Cease Fire!

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Everyone on a live-fire range knows what “cease fire!” means. You may have other code words or special safety words to stop drills. Rob Pincus uses “stop!” when he wants everyone to freeze in the middle of whatever drill they are doing. But “cease fire!” specifically means “stop shooting.”

When you have multiple people on the firing line, especially people who aren’t part of your firearms training group (if you are at a public range), and you need everyone to stop shooting, “Cease fire!” is the universal command. Call it out loud and clear and repeat it until everyone has stopped shooting.

When To Use “Cease Fire!”

One circumstance no one can afford to let go is when a negligent discharge occurs during firearms training or practice. A cease fire should immediately be called, first to confirm everyone is safe and uninjured; second, to make sure everyone understands what has happened so it won’t happen again; and third, to have everyone take a deep breath and calm down, especially the student who had the ND.

Breaking It Down

The first reason to call “cease fire!” is to make sure everyone is safe. The student who had the ND may be uninjured but the gun perhaps was pointed in an unsafe direction. Carrying on with a drill when someone is bleeding out is not the position anyone wants to be in.

The second reason is to immediately go back and reconstruct the situation so you can make sure it doesn’t happen again. Was it a gear issue, a misunderstanding of technique, a careless mistake by the student, or something else?

The third reason is to give everyone on the line time to calm down. The ND may cause distraction, insecurity, fear, and other problematic reactions in students and this may lead to unsafe behavior.

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2 Responses to “Cease Fire!”

  1. Robert Paolucci

    I am an RSO at my local outdoor range. An unfortunate incident occurred about a minute after I called a cease fire, checked clear with about 40 people downrange changing targets. A shooter approached his bench, picked up his single shot 22 rifle, loaded a round and shot it downrange, apparently thinking the line was hot. I was standing only five feet away with my back to him observing others on the line which highlights how fast a situation can change. Fortunately no one was hurt and have a few questions:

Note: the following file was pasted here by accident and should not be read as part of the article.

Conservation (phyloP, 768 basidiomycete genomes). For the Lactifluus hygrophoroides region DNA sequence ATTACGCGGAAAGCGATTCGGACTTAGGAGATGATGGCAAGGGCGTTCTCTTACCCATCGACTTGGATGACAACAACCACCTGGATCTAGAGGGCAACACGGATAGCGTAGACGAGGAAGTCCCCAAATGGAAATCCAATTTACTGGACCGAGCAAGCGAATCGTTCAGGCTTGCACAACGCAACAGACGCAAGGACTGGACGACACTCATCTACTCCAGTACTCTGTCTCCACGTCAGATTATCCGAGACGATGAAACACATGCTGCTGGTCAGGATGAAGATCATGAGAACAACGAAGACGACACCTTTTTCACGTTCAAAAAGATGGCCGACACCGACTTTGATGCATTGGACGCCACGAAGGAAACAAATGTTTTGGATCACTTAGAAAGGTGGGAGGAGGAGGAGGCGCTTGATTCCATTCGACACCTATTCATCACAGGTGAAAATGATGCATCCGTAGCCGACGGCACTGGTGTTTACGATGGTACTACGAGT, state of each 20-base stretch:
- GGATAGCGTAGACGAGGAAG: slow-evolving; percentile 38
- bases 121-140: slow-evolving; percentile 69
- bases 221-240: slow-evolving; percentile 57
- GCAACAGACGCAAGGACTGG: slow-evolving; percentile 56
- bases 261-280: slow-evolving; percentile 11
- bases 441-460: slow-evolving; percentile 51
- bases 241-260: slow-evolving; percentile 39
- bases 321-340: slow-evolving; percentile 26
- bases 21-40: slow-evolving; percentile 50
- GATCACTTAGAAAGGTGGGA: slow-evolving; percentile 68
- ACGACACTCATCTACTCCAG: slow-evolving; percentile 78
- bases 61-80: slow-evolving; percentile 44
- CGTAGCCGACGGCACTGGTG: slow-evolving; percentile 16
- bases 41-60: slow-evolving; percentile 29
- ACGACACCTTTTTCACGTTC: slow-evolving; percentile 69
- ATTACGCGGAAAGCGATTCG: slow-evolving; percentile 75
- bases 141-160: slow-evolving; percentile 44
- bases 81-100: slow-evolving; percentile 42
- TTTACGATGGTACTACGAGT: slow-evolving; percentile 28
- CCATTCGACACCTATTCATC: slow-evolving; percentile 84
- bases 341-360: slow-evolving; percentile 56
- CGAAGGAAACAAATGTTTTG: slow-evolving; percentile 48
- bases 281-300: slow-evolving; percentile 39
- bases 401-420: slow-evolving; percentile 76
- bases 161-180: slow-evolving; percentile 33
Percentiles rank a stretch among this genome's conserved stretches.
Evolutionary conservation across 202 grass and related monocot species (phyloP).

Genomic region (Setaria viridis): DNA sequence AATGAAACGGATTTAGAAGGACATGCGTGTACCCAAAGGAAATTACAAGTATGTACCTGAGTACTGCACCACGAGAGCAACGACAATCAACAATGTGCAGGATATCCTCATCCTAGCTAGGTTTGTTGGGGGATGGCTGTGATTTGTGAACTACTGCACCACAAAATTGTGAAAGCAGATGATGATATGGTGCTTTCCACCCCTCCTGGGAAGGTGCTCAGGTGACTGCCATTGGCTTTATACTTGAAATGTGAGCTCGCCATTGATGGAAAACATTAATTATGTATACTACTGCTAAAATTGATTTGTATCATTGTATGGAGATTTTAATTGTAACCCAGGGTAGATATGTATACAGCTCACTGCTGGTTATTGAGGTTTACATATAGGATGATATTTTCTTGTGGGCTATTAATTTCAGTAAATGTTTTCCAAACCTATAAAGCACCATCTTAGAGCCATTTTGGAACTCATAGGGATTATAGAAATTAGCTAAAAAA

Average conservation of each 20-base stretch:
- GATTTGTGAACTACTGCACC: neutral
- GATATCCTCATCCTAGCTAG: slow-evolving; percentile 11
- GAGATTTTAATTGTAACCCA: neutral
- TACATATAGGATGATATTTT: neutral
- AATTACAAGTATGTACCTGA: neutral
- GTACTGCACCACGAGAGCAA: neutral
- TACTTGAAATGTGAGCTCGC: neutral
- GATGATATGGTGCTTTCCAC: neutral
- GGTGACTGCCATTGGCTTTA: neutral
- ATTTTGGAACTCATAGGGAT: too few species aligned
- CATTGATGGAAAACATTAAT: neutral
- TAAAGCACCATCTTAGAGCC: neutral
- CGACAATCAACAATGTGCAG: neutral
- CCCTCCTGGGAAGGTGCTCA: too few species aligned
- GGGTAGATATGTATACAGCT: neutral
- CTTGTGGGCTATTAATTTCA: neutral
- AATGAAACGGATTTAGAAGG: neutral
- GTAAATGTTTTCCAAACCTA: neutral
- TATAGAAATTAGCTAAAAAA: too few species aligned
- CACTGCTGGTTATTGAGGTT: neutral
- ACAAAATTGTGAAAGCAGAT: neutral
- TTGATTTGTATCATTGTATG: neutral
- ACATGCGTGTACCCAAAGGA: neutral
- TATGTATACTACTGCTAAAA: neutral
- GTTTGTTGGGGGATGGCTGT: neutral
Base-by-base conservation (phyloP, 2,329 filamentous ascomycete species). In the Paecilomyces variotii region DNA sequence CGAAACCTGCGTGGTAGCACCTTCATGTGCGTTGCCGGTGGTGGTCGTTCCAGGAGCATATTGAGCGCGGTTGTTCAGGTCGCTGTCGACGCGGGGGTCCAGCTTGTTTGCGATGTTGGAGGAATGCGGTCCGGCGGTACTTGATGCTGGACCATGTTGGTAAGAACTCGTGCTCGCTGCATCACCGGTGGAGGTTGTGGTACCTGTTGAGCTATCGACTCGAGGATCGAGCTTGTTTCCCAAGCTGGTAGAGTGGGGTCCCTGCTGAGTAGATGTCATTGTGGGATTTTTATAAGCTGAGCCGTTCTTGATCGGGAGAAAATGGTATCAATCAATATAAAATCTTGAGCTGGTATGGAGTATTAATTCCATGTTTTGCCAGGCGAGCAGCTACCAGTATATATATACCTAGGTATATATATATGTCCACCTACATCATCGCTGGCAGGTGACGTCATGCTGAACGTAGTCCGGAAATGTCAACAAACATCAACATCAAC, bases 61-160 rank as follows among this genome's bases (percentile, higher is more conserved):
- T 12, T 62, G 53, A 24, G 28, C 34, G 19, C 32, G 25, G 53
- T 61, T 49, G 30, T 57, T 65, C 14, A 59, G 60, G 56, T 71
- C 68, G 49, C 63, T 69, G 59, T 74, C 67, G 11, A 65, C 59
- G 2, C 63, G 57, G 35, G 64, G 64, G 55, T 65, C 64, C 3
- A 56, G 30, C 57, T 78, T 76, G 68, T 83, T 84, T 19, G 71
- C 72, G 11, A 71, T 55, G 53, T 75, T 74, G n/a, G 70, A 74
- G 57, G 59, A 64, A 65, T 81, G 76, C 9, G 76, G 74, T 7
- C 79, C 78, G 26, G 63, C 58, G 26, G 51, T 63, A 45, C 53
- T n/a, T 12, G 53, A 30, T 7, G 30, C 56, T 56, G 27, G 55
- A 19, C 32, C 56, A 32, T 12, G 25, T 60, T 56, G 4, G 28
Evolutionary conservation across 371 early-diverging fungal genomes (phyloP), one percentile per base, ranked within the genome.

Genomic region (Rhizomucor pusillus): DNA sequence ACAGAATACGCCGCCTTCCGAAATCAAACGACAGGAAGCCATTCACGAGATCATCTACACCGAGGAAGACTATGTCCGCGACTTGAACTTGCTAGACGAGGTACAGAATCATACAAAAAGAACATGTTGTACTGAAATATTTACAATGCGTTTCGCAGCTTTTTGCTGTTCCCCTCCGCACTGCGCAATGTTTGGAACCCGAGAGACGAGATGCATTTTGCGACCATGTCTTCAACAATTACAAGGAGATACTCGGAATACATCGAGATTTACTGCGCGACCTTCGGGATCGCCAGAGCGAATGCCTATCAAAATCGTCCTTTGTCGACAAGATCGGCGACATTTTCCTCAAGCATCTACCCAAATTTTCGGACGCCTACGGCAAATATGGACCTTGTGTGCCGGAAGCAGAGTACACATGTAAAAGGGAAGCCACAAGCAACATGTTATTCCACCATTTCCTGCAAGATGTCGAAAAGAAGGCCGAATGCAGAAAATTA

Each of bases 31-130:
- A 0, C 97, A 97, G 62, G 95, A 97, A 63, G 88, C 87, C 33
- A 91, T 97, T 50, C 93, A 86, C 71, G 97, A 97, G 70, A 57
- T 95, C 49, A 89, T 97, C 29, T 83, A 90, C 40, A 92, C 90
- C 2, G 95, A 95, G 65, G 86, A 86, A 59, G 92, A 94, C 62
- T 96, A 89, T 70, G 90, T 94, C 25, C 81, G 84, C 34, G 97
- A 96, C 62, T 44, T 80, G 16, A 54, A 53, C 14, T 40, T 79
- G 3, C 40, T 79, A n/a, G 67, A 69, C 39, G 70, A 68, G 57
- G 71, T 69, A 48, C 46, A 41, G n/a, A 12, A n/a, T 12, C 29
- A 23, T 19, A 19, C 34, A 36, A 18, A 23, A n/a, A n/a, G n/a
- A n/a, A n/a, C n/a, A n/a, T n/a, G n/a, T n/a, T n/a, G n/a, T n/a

* Within a second I realized what happened, secured his gun, shut down the line, watched for other danger signs and ejected him. What else should I have done?
    * Did his firing during a cease fire constitute a crime?
    * Although I immediately ejected him for life, should I have taken other action (i.e. call police?)
    * If someone had gotten injured/killed, what exactly is the liability of the RSO, the range, etc.?
    * What can I do to make sure this never happens again?

    • Customer Service

      Hi Robert. What you describe is a hazardous situation, and luckily, no one was injured or worse. Not knowing the exact setup of the range or specific requirements for someone to be eligible to shoot at the range, it is hard to give specifics. However, here are some general principals that will go a long way to mitigating the risk of something like this (or worse) happening again.

      All shooters should receive a safety brief before going on the line to shoot. The brief needs to be concise and easy to remember for the average person on the line.

      A line on the ground a significant distance behind the firing line (benches, tables, etc.) that everyone must remain behind while others are downrange. This line allows for a visible cue to the RSO(s) that someone is where they shouldn’t be. Also, those returning from downrange should proceed directly behind the safety line without stopping at their bench/table/firing position.

      A visual reference showing the range is hot or cold. These visual references could be a light tree (repurposed traffic signals work great) or colored paddles at both ends of the firing line or carried by the RSO.

      When the range is cold, all guns unloaded and chamber flags inserted.
      Deryck-Personal Defense Network

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